Given the setbacks on July 2, the Confederate forces had to make a concerted effort in order to wrest control away from the North and turn the tide of battle. On this day, Lee decided to make a bold gamble through two different methods.
First, he decided to assault the federal line along Cemetery Ridge, where most of the fighting had centered on the second day of hostilities. This was accomplished through an artillery barrage designed to soften the North's resistance. Next, General Lee ordered Lt. Gen. James Longstreet to lead a massive infantry assault from Seminary Ridge. Over 12,000 Soldiers from 10 brigades, including Virginia regiments all under the command of Maj. Gen. George Pickett, advanced on the Union forces. However, the Union Soldiers were protected in great part by breastworks (stone barriers that were the height of a man's breast, around 4 feet high).
Pickett, who led five brigades in the fight, however, became the figure for whom the failed offensive was named. In the ensuing action, about 5,000 Confederates were killed or wounded. It failed, and it was during this sequence at which the "High Water Mark of the Confederacy" was reached, both on the battlefield and with regard to the Southern offensive into Northern territory.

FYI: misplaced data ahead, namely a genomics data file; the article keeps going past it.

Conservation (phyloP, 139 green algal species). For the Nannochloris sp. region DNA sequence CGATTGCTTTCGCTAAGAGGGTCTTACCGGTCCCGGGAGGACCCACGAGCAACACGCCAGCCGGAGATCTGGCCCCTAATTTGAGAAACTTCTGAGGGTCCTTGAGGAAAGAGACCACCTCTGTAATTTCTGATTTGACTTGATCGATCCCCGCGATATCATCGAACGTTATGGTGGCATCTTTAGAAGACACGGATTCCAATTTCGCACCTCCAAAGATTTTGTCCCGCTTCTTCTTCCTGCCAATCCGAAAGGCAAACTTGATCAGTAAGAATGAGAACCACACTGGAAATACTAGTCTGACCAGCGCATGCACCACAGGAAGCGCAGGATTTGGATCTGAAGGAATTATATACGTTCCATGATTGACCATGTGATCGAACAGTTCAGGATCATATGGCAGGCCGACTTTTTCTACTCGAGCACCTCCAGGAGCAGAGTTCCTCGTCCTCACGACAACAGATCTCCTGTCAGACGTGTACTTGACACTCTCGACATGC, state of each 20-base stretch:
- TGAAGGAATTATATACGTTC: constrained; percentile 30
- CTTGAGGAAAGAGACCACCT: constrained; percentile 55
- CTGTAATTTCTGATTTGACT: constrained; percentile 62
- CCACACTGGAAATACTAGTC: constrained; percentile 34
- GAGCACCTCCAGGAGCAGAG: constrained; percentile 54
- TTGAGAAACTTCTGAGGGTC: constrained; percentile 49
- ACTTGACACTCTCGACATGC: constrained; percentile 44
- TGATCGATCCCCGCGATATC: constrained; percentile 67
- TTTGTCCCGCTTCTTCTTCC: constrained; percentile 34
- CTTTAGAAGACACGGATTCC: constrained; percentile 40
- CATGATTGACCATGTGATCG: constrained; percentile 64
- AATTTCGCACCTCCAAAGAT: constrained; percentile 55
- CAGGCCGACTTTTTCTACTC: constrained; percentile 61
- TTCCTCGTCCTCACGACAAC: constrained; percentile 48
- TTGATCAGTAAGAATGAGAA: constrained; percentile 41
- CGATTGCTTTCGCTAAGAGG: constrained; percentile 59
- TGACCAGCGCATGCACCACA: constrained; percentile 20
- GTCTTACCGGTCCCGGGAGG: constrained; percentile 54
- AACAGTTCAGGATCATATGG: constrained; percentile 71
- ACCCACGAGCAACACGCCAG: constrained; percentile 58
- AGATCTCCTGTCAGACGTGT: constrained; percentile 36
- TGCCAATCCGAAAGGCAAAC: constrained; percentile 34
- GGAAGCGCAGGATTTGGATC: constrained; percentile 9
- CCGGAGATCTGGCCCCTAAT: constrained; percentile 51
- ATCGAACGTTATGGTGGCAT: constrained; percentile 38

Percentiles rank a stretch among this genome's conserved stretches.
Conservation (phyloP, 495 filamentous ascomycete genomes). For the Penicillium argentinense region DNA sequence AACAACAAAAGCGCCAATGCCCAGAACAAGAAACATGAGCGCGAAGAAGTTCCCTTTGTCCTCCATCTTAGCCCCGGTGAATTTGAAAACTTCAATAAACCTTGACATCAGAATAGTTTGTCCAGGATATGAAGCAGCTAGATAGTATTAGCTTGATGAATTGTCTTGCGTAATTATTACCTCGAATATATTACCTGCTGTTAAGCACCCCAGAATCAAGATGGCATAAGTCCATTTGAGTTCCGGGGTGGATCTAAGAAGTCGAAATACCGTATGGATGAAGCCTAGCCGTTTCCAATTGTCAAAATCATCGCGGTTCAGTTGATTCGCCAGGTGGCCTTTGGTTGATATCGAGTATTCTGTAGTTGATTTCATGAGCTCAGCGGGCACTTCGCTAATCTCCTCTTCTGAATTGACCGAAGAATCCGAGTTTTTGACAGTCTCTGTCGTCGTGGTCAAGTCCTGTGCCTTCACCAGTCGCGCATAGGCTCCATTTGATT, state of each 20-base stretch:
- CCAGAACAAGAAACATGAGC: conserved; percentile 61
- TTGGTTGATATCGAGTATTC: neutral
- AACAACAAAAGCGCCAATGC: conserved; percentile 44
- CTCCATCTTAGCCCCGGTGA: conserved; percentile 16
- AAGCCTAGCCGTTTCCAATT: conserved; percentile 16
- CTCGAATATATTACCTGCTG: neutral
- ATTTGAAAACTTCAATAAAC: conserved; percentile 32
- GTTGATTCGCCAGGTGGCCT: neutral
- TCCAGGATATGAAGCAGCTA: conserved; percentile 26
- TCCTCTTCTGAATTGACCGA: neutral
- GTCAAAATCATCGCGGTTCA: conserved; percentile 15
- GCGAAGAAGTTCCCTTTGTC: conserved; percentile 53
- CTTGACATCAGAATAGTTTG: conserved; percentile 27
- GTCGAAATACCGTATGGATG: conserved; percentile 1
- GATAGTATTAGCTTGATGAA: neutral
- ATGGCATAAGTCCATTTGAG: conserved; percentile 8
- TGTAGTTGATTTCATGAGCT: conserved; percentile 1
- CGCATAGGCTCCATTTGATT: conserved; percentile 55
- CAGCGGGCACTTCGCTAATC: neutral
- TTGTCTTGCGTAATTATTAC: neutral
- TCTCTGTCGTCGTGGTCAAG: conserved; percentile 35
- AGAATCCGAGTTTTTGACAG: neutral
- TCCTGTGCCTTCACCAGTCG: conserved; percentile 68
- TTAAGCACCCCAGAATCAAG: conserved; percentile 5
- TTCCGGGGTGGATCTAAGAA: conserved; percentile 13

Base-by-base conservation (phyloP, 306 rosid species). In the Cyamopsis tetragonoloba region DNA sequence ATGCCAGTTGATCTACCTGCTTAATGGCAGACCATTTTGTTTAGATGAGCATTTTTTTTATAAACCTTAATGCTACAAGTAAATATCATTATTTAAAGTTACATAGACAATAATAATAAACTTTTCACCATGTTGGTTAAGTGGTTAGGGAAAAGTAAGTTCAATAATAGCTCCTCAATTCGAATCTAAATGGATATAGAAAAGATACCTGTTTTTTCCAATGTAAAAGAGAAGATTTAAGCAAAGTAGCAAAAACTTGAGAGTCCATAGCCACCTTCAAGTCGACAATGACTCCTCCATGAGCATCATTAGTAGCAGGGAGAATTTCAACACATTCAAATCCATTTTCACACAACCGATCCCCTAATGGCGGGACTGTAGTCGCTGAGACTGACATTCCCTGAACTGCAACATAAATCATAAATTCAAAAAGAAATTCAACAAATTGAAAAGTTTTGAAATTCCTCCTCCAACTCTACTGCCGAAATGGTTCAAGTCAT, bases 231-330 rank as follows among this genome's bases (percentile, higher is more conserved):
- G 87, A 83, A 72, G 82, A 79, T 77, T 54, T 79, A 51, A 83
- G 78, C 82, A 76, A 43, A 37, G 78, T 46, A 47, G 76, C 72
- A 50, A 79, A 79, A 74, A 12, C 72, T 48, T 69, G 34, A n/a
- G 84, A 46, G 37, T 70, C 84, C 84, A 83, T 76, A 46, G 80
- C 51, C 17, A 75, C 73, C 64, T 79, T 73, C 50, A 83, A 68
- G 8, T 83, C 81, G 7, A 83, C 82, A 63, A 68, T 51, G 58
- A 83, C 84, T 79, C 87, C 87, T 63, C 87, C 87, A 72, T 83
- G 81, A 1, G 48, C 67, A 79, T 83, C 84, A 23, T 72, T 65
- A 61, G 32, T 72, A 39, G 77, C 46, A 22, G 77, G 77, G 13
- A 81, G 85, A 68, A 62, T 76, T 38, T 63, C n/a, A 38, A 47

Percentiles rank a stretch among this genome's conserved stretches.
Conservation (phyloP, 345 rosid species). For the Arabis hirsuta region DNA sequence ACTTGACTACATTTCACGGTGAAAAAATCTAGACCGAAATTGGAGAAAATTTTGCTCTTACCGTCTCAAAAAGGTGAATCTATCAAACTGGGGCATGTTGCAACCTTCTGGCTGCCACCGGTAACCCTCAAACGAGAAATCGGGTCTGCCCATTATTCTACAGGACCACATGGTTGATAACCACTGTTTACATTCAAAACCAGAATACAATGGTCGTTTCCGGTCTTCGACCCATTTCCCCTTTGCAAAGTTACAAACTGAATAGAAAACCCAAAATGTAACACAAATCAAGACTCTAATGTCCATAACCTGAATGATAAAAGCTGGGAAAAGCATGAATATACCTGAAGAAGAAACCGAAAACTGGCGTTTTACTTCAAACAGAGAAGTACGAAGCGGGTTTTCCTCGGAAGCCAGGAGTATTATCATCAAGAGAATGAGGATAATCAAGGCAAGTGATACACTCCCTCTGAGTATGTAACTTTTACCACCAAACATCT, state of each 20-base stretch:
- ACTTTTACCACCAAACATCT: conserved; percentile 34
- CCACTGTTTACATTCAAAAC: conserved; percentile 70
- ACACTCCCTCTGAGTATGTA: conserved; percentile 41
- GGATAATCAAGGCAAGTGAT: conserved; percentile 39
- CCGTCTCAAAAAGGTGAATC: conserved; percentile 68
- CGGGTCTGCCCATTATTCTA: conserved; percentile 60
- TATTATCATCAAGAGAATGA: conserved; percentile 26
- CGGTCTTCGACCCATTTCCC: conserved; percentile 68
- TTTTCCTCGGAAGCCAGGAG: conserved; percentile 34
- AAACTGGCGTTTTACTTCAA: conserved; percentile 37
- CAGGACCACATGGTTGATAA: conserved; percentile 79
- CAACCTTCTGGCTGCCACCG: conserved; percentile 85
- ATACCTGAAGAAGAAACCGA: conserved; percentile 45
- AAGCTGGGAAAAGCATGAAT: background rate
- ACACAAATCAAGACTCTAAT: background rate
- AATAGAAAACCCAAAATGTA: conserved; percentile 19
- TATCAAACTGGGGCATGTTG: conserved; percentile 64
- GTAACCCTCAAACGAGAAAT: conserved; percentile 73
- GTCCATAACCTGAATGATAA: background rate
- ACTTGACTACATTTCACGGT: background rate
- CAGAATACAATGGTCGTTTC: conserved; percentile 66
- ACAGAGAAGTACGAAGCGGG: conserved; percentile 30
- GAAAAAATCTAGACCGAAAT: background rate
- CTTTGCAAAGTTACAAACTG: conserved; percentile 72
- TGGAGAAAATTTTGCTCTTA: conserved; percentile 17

It was in this series of actions that the South hoped to seize control of momentum in one master stroke. "Pickett's Charge" would characterize the near misses that Confederate forces experienced earlier; even with the enormous momentum that Lee's army moved forward, the tactical advantage of weapons, provisions, and manpower that the Union held stayed intact. General Meade placed Maj. Gen. Winfield Hancock in charge of three corps units on this day: the First, Second, and Third Corps. This consisted of over half the Union troops and made the difference in resisting the Confederate advance.
Afterward, General Lee ordered his Army of Northern Virginia to disengage, and turn south. With this Southern retreat and later reorganization, thus ended the Battle of Gettysburg. Meade would be sharply criticized for his failure to harass the withdrawing Confederates and to attempt to draw the American Civil War to an end at this critical juncture. The remainder of his military career became highly controversial because of what took place after the Battle of Gettysburg, and overshadowed the accomplishments that pivoted the Union forces into a state of rejuvenation.